Wave of the future: Kelly Slater on how Olympic surfing might turn to wave pools

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The suggestion catches Kelly Slater by surprise: Could the artificial wave pool he constructed amid agricultural fields in Central California be used for surfing at the 2028 Los Angeles Olympics?

“Hmm,” the greatest contest surfer in history says. “I didn’t think about that.”

The WSL Surf Ranch in Lemoore, about three hours north of Los Angeles, uses a massive hydrofoil about the size of a locomotive to push perfect six-foot waves down a pool that stretches nearly seven football fields. The World Surf League purchased it from Slater and holds pro contests there.

Artificial waves at the Olympics have become a topic of conversation since the Tokyo Games added the sport to its program for this summer. The 2024 Paris Olympics will also include surfing, but will hold the event thousands of miles away in Tahiti.

“It’s something that could be done. You’ve got my brain thinking it over.”

Kelly Slater

LA 28 is expected to include surfing too, though organizers will not submit their official list of sports for another couple of years.

“I think by then we’ll have other designs,” Slater said after an exhibition session during the junior national championships at Lower Trestles on San Onofre State Beach this week. “Maybe something a little shorter, maybe a 20-second ride would be optimum because you could push as hard as you want and have enough variety in the maneuvers.”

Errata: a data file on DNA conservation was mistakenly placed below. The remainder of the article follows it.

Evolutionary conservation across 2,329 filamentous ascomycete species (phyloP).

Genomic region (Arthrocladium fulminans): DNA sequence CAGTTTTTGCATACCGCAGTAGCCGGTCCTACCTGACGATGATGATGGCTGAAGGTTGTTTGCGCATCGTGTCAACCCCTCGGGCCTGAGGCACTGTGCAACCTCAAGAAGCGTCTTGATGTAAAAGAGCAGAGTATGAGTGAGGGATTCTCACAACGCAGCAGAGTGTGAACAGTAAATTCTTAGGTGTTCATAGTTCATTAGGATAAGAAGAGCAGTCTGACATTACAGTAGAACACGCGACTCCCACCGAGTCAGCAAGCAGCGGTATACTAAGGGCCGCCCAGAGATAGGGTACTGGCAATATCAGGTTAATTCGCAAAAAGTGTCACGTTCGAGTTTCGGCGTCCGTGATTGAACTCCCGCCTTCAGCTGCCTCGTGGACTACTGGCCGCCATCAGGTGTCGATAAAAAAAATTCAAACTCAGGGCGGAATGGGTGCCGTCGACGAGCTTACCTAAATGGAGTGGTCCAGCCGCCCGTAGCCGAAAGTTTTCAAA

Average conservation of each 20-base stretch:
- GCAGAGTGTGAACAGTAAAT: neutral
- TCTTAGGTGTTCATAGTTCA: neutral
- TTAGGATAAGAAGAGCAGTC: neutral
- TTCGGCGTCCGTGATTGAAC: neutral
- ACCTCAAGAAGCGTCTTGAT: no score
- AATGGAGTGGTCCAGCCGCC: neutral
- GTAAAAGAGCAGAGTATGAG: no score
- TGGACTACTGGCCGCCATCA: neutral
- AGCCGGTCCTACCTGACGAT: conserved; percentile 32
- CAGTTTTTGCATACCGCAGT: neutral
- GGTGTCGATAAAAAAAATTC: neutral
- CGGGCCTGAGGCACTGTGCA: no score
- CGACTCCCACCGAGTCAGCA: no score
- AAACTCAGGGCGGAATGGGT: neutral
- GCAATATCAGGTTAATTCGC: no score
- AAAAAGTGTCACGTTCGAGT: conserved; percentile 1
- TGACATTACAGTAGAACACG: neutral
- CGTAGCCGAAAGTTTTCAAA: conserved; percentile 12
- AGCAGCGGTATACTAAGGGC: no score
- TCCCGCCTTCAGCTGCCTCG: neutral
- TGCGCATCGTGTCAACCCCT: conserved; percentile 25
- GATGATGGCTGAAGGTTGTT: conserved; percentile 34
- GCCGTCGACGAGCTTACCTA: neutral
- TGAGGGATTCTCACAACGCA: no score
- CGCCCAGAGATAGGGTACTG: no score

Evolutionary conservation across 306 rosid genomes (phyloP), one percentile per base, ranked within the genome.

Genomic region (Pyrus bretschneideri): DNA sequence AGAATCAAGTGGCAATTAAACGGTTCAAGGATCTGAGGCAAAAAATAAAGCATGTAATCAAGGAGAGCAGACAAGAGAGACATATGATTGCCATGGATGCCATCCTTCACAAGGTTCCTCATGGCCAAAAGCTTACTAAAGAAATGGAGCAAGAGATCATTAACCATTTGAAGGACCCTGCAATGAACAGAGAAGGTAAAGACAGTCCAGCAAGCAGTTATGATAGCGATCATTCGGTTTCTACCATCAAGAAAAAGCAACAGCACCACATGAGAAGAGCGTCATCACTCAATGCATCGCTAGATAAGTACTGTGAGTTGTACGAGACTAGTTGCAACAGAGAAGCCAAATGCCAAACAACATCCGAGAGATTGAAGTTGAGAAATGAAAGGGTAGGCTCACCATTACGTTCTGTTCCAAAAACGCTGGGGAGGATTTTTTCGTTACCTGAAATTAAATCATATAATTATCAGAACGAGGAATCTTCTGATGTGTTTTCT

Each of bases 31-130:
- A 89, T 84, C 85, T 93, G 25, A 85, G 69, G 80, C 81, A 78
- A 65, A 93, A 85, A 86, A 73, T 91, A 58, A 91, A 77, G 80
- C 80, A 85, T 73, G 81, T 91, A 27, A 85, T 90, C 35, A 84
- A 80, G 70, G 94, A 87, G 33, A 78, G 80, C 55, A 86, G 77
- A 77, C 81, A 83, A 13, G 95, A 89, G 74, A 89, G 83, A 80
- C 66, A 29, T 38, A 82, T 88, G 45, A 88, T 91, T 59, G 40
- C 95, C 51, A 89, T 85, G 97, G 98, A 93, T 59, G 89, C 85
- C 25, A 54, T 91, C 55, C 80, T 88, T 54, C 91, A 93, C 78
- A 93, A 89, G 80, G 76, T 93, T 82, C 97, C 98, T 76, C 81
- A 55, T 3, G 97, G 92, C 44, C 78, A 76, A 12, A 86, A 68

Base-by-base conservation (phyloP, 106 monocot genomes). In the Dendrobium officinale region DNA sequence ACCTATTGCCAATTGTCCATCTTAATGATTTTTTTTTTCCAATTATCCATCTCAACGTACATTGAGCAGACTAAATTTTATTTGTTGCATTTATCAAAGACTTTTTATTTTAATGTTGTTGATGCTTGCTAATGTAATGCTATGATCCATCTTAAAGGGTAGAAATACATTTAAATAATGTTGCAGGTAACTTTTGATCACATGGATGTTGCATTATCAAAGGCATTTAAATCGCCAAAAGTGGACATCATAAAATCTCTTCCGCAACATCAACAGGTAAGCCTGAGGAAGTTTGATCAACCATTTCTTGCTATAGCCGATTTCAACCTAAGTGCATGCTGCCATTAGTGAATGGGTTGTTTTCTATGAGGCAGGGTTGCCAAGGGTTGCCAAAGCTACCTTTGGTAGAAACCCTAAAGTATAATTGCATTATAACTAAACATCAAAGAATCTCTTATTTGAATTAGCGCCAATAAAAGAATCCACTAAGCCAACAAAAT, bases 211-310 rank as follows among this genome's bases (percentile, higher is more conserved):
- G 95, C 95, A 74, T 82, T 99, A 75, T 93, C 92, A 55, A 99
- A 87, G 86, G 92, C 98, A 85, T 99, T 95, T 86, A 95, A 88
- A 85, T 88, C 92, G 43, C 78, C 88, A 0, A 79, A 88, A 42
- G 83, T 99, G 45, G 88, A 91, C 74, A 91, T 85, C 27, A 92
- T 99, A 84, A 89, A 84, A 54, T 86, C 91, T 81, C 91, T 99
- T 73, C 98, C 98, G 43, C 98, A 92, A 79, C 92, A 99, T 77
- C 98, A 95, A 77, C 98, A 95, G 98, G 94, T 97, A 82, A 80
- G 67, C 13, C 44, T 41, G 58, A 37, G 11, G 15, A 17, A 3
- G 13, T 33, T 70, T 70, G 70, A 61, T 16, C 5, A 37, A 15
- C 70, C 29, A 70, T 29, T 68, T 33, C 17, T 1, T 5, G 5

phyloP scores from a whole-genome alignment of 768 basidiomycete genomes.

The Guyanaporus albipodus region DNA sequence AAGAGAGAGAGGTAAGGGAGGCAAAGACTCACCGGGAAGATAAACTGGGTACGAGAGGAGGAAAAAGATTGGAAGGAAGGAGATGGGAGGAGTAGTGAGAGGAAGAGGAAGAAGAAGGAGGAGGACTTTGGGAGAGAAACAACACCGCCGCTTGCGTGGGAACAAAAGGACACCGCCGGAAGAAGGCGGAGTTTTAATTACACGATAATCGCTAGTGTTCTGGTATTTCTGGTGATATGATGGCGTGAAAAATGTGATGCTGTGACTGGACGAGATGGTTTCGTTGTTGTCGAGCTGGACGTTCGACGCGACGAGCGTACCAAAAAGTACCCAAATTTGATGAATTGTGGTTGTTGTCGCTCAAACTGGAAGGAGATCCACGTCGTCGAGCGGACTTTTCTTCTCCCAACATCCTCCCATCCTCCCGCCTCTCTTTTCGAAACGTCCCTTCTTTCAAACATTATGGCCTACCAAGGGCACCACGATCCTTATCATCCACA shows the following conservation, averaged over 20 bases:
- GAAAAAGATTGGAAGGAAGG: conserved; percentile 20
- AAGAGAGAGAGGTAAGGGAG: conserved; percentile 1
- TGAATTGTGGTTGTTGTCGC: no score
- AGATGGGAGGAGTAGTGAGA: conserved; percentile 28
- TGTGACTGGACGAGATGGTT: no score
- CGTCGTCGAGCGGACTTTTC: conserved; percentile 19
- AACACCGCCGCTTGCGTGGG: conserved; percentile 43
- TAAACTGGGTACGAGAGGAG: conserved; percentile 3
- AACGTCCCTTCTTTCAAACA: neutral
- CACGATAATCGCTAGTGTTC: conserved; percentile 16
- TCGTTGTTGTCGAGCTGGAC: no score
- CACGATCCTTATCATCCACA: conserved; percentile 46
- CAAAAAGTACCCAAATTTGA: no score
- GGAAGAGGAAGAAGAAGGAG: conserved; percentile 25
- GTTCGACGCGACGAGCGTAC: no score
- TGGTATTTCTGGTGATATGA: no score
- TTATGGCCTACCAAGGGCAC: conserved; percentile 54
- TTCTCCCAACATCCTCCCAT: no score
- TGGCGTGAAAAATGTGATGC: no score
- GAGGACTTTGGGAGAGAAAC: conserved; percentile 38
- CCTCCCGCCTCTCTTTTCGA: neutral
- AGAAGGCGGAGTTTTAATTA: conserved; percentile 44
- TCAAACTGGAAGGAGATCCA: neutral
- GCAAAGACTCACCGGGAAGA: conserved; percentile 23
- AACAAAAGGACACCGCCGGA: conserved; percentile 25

The ride at the Surf Ranch is significantly longer — even the pros have talked about their legs feeling a bit wobbly by the end.

Wave pools have the advantage of being entirely manageable; with the flick of a switch, competitions can begin and end on schedule. By comparison, the four-day event in Tokyo could be spread over as many as eight days depending on swell conditions at Tsurigasaki beach.

Slater, 49, just missed making the U.S. roster, but with team member John John Florence nursing a recent knee injury, he could be called in as a replacement.

Thinking about future Olympics, the 11-time world champion foresees a compact design that could deliver a variety of wave shapes, each one exactly repeatable, to provide different challenges in each round of a competition. He has new projects in the works.

“It’s something that could be done,” he said. “You’ve got my brain thinking it over.”

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